Jan 31, 2013, 12:05 PM EDT
I love the idea of MLS-Liga MX friendlies – but only where they make sense.
Chivas de Guadalajara or a couple of the other clubs that have healthy fan bases in the United States? Sure, those make (dollars and) sense.
Even the middle-weights of Mexico can draw a crowd and give a good game to MLS clubs in Texas or California where the Latino populations are large enough to have reasonably sized fan bases nearby.
Or, catching the flavor the moment in these friendlies represents a solid plan, too.
So I’ve got mixed feelings about the LA Galaxy’s upcoming friendly against Liga MX champions Club Tijuana. Just announced yesterday, the nearby neighbors meet Feb. 19 at the Home Depot Center.
Formerly obscure Tijuana is an amazing story in regional sports, having just won the Liga MX Apertura title, punctuating a rags-to-riches rise that we just don’t see very often on highly financed soccer.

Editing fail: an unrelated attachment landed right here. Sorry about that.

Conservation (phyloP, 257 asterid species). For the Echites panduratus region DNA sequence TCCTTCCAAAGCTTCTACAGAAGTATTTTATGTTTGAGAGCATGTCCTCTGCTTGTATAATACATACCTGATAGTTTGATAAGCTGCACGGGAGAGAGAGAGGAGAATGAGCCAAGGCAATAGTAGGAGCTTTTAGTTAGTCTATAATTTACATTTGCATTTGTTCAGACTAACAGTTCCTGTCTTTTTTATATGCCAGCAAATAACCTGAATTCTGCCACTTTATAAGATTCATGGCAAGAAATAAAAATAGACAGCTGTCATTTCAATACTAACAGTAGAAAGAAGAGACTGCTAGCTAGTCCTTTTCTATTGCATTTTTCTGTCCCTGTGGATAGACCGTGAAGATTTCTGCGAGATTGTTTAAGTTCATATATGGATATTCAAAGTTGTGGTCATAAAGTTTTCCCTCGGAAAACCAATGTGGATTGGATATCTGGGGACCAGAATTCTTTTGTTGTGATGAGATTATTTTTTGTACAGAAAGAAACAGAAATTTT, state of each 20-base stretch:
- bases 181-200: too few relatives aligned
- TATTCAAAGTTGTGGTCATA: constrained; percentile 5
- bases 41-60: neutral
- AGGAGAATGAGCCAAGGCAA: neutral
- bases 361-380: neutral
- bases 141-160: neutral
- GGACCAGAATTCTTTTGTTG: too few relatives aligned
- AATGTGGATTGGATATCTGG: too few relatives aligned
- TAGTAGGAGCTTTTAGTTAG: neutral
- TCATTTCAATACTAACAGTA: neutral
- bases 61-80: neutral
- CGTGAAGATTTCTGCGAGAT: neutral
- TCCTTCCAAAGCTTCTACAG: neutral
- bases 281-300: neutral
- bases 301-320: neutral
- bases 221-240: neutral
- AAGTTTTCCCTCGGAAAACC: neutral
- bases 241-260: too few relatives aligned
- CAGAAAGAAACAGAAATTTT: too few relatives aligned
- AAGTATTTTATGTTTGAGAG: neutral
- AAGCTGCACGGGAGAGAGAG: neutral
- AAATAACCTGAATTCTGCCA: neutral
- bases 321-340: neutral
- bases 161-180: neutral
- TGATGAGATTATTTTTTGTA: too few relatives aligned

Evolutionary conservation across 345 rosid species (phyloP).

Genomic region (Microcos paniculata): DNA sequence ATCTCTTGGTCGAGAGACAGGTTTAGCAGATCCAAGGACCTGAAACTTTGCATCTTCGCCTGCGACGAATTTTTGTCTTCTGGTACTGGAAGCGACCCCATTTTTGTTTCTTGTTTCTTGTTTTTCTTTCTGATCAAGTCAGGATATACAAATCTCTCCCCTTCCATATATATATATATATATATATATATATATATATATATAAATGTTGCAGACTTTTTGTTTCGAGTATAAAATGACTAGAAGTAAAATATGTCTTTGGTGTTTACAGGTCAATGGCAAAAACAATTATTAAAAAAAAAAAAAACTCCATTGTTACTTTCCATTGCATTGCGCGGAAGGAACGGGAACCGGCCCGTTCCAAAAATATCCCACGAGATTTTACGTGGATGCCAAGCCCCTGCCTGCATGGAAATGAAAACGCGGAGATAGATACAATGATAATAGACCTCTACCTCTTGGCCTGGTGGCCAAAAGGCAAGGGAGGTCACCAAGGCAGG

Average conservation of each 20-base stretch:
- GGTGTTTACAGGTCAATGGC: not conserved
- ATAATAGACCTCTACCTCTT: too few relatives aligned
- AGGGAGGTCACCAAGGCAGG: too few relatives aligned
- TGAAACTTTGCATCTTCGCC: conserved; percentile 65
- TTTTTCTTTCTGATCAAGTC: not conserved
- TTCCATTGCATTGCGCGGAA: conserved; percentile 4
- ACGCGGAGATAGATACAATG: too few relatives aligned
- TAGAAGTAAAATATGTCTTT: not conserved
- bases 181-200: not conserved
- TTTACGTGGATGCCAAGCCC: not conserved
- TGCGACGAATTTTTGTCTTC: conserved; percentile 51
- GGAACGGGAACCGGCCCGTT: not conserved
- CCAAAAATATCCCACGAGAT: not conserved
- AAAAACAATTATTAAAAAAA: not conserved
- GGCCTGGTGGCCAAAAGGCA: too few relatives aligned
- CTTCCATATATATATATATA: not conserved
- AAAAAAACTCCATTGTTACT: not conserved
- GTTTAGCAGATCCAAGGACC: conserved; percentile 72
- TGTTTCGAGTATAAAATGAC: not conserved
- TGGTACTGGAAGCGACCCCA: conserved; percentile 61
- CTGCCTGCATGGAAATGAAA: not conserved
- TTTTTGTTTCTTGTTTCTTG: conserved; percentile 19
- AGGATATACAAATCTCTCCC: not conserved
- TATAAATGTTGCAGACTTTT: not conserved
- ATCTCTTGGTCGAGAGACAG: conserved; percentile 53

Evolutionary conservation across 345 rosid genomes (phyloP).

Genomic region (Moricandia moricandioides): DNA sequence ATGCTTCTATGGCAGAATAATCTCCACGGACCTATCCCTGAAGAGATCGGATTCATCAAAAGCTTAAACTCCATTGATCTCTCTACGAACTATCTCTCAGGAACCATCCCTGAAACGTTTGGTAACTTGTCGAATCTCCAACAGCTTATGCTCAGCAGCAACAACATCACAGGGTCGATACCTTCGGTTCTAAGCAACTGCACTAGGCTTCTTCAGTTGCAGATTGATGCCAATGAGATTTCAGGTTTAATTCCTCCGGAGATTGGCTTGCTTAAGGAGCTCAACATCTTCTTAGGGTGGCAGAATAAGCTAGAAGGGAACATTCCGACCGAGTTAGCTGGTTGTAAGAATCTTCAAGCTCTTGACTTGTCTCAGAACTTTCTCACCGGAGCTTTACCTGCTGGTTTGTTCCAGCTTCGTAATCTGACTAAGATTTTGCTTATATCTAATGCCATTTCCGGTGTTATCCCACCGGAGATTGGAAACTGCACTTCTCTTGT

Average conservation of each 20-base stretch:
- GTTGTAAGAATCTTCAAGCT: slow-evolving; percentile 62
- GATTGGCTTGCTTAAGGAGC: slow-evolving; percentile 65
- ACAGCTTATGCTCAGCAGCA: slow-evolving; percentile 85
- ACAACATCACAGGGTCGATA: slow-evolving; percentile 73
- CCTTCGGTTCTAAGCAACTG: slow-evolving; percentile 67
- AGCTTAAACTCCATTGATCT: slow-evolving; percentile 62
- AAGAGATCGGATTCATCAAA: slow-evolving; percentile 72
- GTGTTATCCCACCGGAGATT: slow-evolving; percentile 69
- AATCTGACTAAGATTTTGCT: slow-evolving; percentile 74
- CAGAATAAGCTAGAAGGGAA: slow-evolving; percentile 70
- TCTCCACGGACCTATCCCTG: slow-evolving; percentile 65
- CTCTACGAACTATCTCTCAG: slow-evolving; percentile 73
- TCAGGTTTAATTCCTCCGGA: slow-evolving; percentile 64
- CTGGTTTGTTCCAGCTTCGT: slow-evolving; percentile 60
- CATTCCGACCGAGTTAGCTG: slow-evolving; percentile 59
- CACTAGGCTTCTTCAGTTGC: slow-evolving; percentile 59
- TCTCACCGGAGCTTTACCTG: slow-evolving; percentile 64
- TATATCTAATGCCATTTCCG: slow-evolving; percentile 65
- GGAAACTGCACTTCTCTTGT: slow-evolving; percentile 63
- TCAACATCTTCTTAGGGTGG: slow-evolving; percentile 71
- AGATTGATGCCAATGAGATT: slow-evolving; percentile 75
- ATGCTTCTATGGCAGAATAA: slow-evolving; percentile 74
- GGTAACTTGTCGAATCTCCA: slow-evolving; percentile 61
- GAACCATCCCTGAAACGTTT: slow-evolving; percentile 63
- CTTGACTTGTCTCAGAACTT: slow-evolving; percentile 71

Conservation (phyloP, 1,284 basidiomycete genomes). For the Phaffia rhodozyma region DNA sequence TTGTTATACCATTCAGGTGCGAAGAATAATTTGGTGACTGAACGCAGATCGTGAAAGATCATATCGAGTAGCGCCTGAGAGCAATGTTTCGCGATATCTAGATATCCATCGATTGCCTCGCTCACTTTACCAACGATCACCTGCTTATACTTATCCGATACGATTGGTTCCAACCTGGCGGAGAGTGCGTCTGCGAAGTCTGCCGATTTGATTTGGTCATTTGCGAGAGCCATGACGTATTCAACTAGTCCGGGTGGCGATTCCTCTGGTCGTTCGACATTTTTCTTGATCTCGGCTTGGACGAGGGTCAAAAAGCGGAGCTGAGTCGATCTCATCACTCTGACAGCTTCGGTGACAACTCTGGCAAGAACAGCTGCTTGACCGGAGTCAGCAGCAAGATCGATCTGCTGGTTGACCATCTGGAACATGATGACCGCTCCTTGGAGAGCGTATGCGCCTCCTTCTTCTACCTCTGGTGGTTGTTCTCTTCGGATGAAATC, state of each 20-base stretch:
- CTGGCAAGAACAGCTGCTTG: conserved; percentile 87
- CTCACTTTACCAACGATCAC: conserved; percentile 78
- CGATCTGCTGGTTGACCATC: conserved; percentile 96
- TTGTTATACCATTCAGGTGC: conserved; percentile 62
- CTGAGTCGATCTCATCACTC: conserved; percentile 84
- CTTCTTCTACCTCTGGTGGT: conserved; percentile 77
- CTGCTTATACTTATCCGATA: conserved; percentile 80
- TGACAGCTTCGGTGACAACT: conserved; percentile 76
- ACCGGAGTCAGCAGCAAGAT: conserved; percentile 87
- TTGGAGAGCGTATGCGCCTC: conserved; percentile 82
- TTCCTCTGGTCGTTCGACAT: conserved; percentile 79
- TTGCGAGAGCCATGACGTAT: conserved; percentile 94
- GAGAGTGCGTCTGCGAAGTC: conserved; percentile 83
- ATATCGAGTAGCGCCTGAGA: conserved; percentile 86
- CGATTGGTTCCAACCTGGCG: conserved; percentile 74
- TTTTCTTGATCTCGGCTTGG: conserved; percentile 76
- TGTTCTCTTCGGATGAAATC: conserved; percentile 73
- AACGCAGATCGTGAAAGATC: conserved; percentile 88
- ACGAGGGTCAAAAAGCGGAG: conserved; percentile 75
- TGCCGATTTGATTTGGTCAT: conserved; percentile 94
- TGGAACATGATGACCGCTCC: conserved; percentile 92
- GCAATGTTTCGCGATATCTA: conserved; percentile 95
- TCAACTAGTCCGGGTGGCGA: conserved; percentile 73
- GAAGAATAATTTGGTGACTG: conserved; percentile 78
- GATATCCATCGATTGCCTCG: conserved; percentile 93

In this one, Bruce Arena is likely to deploy his starters for at least a half. That’s different than what we often get in mid-summer friendlies that feature MLS-Liga MX matchups. In the stack-up of league matches, Open Cup contests and game in CONCACAF Champions League, some clubs have no choice but to run out a team of reserves.
It’s a real ticket sales conundrum, because fans are asked to support a game devoid of stars – and are sometimes stuck with a portion of the bill when their season ticket series includes “International Game A” and “International Game B” and so on.
The problem then becomes this: Where does the match fall for the Mexican club? Here, the answer for the Xolos is “In the worst possible place.”
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